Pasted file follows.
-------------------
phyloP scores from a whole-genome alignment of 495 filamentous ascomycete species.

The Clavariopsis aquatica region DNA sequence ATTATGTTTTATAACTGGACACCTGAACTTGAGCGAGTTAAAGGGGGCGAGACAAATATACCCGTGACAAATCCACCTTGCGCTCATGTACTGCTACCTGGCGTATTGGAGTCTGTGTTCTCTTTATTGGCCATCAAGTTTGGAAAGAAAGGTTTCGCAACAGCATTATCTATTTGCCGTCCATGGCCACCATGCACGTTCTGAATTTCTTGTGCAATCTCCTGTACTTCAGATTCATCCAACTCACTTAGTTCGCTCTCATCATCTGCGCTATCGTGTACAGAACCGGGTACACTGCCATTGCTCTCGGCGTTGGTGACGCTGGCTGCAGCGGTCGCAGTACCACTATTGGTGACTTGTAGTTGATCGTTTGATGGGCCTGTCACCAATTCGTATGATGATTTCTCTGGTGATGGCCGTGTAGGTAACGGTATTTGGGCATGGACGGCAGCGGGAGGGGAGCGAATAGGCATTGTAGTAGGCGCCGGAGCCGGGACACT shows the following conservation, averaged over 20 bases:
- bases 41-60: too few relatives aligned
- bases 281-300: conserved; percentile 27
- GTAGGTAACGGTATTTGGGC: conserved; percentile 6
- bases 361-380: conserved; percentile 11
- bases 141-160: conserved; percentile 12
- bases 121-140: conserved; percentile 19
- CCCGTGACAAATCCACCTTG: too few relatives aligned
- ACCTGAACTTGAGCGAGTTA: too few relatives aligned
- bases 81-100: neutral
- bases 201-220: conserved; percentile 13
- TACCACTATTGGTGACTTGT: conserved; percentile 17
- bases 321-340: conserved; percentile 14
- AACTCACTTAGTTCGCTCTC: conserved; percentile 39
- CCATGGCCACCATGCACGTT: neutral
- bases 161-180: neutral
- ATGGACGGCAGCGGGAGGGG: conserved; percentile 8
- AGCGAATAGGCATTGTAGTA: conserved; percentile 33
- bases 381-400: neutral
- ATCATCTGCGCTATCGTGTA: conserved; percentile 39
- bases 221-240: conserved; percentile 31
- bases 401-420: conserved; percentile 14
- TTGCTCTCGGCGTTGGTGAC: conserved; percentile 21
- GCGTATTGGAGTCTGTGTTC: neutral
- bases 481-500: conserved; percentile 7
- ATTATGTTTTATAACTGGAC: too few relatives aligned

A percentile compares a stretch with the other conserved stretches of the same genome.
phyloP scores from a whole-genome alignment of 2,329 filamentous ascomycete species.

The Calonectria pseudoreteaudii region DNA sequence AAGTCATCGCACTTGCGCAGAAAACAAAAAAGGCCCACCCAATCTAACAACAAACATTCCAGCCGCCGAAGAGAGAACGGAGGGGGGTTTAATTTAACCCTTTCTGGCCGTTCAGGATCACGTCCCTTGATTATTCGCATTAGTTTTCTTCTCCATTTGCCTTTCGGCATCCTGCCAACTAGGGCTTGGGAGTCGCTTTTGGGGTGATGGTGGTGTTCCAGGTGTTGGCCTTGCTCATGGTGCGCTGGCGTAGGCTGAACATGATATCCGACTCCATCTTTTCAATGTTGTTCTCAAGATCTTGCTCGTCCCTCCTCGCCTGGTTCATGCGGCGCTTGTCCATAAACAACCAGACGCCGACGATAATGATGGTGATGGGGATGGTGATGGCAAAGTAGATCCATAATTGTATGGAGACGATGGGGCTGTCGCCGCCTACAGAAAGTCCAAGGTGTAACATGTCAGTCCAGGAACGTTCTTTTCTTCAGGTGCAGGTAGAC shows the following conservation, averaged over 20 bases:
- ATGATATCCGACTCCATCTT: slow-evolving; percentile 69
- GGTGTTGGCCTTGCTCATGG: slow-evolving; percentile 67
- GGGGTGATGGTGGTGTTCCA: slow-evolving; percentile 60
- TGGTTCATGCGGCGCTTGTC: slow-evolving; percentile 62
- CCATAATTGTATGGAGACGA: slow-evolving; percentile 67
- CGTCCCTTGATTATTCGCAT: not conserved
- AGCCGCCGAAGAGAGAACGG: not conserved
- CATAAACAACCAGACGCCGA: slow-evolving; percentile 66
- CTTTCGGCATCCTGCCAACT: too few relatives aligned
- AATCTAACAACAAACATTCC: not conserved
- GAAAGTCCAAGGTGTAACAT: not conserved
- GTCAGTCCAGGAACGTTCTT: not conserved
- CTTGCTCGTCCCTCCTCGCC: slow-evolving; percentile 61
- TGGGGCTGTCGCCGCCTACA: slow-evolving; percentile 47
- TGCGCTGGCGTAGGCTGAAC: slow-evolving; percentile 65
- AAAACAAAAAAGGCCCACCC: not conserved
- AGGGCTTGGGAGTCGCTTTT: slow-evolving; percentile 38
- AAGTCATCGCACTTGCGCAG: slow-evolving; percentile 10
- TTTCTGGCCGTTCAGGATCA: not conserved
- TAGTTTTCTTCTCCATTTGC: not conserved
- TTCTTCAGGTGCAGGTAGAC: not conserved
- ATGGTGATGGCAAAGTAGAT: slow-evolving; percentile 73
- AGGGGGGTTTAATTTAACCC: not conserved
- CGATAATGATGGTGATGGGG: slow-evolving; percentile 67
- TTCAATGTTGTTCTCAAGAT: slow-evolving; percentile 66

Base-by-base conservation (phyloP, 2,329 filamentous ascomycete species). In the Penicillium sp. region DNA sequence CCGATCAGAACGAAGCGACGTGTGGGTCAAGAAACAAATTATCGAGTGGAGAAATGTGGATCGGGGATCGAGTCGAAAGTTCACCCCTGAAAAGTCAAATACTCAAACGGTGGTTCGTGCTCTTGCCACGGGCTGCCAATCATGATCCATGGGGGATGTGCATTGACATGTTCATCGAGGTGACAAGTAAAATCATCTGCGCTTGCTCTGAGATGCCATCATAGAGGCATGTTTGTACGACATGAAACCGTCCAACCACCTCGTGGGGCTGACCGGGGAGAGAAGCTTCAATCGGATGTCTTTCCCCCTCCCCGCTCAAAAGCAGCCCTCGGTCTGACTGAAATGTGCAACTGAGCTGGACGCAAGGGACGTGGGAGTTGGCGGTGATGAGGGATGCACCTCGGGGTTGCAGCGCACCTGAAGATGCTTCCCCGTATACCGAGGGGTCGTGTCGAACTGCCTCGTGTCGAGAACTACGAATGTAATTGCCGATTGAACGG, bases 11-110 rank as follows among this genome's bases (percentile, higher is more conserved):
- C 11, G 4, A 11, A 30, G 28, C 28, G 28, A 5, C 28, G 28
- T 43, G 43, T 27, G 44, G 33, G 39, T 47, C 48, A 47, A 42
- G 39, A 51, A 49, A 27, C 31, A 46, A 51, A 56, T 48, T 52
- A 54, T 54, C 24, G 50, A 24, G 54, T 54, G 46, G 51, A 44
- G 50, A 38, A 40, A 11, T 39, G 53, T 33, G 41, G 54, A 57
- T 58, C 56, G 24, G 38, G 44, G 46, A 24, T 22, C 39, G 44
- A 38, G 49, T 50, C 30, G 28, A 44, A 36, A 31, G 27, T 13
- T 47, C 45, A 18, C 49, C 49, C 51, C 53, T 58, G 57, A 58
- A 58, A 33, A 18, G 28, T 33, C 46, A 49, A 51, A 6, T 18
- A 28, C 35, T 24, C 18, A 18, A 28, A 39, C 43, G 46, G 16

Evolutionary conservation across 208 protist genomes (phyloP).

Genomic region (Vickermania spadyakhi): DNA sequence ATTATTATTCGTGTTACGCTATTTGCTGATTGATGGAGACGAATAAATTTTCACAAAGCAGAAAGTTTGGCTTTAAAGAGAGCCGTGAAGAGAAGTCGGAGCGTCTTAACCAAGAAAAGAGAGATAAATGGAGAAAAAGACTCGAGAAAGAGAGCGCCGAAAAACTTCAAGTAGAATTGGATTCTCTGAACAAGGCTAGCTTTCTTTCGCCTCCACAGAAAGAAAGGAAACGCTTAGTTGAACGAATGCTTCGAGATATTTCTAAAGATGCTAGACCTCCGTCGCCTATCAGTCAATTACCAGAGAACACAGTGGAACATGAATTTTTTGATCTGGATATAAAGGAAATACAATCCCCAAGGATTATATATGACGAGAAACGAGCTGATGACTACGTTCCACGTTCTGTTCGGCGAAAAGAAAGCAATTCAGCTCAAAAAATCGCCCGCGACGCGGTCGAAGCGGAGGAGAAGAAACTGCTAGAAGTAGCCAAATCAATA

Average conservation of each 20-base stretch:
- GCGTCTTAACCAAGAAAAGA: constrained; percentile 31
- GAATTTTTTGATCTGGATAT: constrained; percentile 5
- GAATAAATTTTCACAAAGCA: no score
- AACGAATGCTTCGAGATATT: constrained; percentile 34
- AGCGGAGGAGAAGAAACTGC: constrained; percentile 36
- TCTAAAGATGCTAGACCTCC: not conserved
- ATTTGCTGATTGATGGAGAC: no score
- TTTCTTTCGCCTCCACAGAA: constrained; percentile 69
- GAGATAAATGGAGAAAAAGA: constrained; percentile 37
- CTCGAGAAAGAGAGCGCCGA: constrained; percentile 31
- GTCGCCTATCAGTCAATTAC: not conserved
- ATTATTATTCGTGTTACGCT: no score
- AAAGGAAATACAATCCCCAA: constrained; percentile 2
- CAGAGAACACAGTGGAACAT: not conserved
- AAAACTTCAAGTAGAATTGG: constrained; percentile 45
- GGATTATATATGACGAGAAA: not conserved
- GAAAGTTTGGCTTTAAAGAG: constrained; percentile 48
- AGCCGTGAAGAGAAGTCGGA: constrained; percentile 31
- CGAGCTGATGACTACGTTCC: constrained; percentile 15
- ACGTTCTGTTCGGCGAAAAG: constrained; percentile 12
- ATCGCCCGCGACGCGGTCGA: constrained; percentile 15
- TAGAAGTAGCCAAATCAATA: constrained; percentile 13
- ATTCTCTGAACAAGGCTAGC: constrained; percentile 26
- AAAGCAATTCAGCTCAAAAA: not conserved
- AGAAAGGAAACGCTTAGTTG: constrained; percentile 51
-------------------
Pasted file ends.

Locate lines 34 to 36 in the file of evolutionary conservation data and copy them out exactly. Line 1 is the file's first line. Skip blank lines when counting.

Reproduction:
- TGGTTCATGCGGCGCTTGTC: slow-evolving; percentile 62
- CCATAATTGTATGGAGACGA: slow-evolving; percentile 67
- CGTCCCTTGATTATTCGCAT: not conserved